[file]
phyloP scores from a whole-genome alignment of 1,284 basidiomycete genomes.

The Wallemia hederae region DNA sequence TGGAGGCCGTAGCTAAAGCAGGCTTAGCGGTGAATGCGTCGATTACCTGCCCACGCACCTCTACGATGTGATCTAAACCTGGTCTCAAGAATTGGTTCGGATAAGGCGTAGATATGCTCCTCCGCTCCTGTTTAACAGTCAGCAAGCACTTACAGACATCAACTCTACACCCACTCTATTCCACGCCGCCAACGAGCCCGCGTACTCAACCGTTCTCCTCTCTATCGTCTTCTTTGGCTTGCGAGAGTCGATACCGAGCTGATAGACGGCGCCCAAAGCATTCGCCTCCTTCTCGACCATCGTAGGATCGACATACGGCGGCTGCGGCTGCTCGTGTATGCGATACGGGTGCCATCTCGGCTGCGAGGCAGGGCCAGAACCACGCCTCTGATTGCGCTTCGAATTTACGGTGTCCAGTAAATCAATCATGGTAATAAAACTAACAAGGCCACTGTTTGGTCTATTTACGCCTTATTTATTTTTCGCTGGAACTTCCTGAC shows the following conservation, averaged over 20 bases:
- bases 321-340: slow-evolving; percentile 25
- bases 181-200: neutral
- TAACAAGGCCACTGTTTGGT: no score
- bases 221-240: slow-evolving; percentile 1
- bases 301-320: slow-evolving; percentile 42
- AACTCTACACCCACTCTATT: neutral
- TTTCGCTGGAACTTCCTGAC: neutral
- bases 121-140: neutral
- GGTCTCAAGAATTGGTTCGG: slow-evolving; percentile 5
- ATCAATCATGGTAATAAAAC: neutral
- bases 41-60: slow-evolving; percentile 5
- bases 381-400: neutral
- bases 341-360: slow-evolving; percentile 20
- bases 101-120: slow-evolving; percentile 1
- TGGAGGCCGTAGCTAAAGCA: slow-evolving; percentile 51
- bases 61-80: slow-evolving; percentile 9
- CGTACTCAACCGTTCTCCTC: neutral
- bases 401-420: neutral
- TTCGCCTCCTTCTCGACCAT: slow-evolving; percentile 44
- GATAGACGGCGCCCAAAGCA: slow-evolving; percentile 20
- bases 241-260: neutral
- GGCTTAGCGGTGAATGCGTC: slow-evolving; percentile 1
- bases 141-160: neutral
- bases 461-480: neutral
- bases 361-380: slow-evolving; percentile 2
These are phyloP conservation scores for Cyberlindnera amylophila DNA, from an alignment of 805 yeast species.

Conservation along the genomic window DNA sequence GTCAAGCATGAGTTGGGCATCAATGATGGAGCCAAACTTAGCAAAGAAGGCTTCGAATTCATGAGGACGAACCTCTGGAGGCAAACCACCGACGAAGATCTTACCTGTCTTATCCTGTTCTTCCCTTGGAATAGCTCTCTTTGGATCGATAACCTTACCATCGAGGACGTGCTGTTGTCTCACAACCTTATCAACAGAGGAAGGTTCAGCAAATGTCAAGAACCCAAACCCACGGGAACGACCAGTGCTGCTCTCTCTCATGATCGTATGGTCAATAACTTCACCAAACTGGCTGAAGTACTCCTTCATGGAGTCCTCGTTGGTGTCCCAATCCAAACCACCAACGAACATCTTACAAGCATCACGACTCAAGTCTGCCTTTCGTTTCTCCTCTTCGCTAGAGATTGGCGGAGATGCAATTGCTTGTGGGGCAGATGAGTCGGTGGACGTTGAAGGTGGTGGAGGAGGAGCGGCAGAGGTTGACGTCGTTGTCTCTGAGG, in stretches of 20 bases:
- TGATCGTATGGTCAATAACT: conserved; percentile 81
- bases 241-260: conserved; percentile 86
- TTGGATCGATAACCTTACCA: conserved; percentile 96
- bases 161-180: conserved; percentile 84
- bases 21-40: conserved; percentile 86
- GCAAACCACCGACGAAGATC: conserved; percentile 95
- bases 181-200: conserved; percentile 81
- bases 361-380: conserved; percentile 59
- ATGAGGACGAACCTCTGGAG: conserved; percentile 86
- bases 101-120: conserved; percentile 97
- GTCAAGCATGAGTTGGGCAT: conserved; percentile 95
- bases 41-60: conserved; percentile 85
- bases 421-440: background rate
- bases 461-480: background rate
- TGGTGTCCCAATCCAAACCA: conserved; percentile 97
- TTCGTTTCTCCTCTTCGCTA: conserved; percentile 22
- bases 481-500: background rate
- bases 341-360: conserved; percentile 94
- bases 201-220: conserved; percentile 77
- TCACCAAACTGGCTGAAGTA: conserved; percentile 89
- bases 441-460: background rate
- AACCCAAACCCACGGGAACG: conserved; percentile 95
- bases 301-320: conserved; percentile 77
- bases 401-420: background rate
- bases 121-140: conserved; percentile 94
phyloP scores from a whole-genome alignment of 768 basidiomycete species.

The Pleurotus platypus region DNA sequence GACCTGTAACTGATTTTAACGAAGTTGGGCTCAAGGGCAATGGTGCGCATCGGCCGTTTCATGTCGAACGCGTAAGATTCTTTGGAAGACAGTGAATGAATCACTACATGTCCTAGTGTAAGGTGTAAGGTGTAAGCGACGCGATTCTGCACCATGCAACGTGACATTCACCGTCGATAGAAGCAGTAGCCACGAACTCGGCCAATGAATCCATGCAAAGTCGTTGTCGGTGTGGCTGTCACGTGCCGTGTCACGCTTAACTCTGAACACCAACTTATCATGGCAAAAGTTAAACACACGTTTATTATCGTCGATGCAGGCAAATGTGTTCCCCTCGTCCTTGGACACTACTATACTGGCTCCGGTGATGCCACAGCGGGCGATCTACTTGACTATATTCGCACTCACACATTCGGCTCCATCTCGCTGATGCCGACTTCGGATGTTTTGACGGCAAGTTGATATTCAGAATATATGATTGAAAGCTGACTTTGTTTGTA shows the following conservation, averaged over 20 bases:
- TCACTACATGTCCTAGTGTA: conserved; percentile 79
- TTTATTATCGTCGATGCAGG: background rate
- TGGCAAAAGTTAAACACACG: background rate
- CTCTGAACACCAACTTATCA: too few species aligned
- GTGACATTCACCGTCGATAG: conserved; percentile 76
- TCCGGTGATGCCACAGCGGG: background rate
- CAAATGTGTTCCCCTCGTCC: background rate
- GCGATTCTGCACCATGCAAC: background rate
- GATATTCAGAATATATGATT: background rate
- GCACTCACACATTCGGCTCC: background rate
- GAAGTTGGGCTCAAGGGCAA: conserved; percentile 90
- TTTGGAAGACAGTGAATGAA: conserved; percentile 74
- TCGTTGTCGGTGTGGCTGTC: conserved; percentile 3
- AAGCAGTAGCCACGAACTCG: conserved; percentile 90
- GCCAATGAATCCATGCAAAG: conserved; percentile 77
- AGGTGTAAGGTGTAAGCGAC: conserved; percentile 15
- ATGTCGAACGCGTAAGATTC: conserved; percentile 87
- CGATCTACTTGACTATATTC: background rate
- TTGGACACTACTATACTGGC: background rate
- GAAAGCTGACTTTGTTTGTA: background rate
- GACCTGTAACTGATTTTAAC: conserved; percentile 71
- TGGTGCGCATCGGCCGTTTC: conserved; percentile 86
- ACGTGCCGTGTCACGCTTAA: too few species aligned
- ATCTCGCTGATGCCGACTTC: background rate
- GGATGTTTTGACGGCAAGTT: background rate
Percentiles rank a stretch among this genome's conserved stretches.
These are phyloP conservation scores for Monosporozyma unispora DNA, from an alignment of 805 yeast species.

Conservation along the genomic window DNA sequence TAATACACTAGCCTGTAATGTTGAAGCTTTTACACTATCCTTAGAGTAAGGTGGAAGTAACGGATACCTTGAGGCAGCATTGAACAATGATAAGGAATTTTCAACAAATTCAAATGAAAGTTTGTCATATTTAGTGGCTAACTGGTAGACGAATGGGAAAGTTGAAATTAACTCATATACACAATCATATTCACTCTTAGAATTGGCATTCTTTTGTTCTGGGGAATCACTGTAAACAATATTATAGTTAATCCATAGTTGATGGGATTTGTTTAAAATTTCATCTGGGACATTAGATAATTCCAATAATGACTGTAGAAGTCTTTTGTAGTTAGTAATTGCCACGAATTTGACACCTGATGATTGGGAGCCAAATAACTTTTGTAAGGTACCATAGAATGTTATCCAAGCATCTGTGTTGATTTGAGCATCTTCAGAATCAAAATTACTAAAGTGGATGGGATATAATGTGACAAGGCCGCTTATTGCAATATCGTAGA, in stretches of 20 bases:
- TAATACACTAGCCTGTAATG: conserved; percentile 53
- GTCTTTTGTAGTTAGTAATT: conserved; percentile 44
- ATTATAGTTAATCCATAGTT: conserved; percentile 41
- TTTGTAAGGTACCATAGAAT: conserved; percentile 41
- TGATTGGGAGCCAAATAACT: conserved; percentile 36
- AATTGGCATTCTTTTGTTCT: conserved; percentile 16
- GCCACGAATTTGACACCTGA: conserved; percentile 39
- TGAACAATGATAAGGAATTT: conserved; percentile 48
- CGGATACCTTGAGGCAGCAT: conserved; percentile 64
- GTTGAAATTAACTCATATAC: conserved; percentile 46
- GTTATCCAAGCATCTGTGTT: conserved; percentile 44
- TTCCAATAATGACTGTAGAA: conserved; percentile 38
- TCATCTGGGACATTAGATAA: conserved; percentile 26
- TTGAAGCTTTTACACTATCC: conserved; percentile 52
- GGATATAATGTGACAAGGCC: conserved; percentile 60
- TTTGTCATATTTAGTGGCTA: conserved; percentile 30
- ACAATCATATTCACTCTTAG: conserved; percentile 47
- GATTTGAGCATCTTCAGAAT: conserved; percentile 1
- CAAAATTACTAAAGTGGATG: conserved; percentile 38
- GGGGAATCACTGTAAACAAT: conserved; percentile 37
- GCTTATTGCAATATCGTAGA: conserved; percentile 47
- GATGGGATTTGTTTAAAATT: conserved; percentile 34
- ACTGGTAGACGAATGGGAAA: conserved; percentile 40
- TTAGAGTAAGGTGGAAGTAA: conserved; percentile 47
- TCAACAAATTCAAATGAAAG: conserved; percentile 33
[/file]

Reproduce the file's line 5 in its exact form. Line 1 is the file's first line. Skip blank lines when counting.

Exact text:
- TAACAAGGCCACTGTTTGGT: no score